The film’s other strength is that it does seek to do justice to the revolution implied in its title. Josh Singer’s script cleverly (if at times earnestly) grapples with the nature of the disruption at the heart of WikiLeaks: the mayhem being caused to media, business, intelligence, government, banking, diplomacy and plain old tyranny.

There’s a well-acted, if speculative, subplot within the US state department involving Laura Linney and Stanley Tucci. There’s a made-up bit about extracting a possibly compromised source in Libya. The Capaldi/ Rusbridger character has to suffer a lecture from Thewlis/Davies about “churnalism” as C/R opts for Diana over the US primaries. Most of this is make-believe.

But the bigger picture is true and important. Manning and Assange – and Berg – started something hugely significant. The part played by the not-much-celebrated-thesedays fourth estate was also vital. WikiLeaks did something historic, frustrated in part, as the film suggests, by the characters of those involved. Yet the idea won’t go away. Ryan Gosling as Edward Snowden?

Alan Rusbridger is the editor of the Guardian

A blog in the fight: Daniel Bruhl and Benedict Cumberbatch as Daniel Domscheit-Berg and Julian Assange, the driving force behind WikiLeaks. Image: www.entertainmentone.co.uk

This article first appeared in the 11 October 2013 issue of the New Statesman, Iran vs Israel

REX
Show Hide image

The lessons of Finding Dory are commendable, but why make a children's film so complicated?

Pixar's latest animation, a sequel to Finding Nemo, gives forgetful fish Dory a lead. Plus: Jason Bourne.

Amnesia is a concern for the heroes of two blockbuster sequels – the Pixar animation Finding Dory and the espionage thriller Jason Bourne. The condition extends to the film-makers, who have forgotten much of what made the original movies so appealing. In fairness, the 2003 Finding Nemo lacked the emotional complexity of top-drawer Pixar. But its story of an anxious clownfish combing the ocean for his lost son served as a neat rebuke to worrywart parents, and it featured one enduring character: the Pacific blue tang Dory. Her short-term memory loss left her in a state of carefree enchantment perfectly expressed by Ellen DeGeneres, whose voice calls to mind a rubber ball thrilled afresh by each new bounce.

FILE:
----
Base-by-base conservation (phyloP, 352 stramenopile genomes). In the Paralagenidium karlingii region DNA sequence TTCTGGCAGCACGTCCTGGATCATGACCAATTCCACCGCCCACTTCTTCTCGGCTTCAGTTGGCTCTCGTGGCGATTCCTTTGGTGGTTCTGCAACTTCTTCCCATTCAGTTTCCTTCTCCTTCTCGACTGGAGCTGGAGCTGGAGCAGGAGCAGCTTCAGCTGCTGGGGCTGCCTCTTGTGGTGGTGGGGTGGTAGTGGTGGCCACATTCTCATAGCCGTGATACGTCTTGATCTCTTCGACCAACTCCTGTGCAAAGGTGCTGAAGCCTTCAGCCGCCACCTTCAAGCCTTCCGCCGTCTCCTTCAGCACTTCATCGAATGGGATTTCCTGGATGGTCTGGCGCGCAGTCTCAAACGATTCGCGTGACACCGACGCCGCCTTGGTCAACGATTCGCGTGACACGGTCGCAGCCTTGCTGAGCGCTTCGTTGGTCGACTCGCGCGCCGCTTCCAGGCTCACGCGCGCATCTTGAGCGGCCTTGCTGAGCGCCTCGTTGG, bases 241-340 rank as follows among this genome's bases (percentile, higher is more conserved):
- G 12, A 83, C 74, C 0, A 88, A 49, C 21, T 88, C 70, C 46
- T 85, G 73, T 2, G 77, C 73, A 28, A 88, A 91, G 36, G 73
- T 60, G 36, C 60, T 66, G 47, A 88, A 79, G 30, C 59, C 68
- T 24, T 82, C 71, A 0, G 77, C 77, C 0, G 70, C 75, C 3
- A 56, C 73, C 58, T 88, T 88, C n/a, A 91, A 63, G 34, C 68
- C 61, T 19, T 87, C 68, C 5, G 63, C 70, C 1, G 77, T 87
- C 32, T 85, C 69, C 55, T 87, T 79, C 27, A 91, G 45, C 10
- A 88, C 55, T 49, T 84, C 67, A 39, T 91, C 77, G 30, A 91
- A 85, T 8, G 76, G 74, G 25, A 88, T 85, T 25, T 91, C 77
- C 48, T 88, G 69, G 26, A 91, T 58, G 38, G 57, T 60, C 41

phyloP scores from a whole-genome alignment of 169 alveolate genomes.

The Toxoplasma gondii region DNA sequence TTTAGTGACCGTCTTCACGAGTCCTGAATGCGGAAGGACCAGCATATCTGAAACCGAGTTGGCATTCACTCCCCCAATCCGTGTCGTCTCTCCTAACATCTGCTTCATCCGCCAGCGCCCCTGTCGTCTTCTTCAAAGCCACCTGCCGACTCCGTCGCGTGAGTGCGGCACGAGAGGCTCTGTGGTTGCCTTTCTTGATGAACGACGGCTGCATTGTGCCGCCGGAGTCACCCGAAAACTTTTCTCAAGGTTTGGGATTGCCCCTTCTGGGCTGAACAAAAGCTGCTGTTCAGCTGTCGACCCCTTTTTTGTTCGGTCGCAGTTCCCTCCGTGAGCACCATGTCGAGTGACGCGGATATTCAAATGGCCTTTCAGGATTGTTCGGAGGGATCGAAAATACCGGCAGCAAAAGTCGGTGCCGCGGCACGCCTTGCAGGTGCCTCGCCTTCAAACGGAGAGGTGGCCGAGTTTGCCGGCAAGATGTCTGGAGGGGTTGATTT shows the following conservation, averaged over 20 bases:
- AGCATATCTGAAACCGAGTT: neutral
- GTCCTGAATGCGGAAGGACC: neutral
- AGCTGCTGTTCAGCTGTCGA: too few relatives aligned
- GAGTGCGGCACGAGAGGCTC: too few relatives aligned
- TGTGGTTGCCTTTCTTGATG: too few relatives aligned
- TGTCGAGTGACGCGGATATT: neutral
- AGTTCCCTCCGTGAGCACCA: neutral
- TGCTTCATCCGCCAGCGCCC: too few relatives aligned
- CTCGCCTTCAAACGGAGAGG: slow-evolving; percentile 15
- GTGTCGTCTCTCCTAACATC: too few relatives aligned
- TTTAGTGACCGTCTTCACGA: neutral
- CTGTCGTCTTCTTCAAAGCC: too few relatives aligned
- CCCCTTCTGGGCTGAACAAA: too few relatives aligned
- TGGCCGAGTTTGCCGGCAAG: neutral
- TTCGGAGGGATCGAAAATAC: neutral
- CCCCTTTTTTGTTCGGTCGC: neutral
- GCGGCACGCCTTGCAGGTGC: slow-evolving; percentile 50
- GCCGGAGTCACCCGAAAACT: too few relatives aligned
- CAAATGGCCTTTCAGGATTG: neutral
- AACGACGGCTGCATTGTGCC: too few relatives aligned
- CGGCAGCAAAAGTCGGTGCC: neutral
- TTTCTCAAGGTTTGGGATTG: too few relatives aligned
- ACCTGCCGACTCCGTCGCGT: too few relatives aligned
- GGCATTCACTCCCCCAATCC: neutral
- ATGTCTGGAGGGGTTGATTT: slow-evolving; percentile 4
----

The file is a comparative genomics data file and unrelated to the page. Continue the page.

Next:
Now Dory has a movie of her own, in which she goes in search of the parents from whom she was estranged as an infant. Many of the previous picture’s fish chip in to help, but the script’s argument for inclusivity and diversity is made most persuasively by Dory’s new allies. Hank is a tomato-red octopus who can’t bear to be touched, while Becky, a frizz-haired loon, and Gerald, a bullied sea lion, have learning difficulties that leave them vulnerable to mockery by their fellow creatures. Heroism originates here with the apparently disadvantaged, whose differences ultimately prove to be no sort of disadvantage at all.

The message is commendable, so it’s unfortunate that the execution is so complicated. Incident is stacked upon incident, most clumsily during a final half-hour in which the sea creatures take chaotically to the roads. When there are lulls in the action, these are filled too often by homilies and life lessons that demand no spelling out.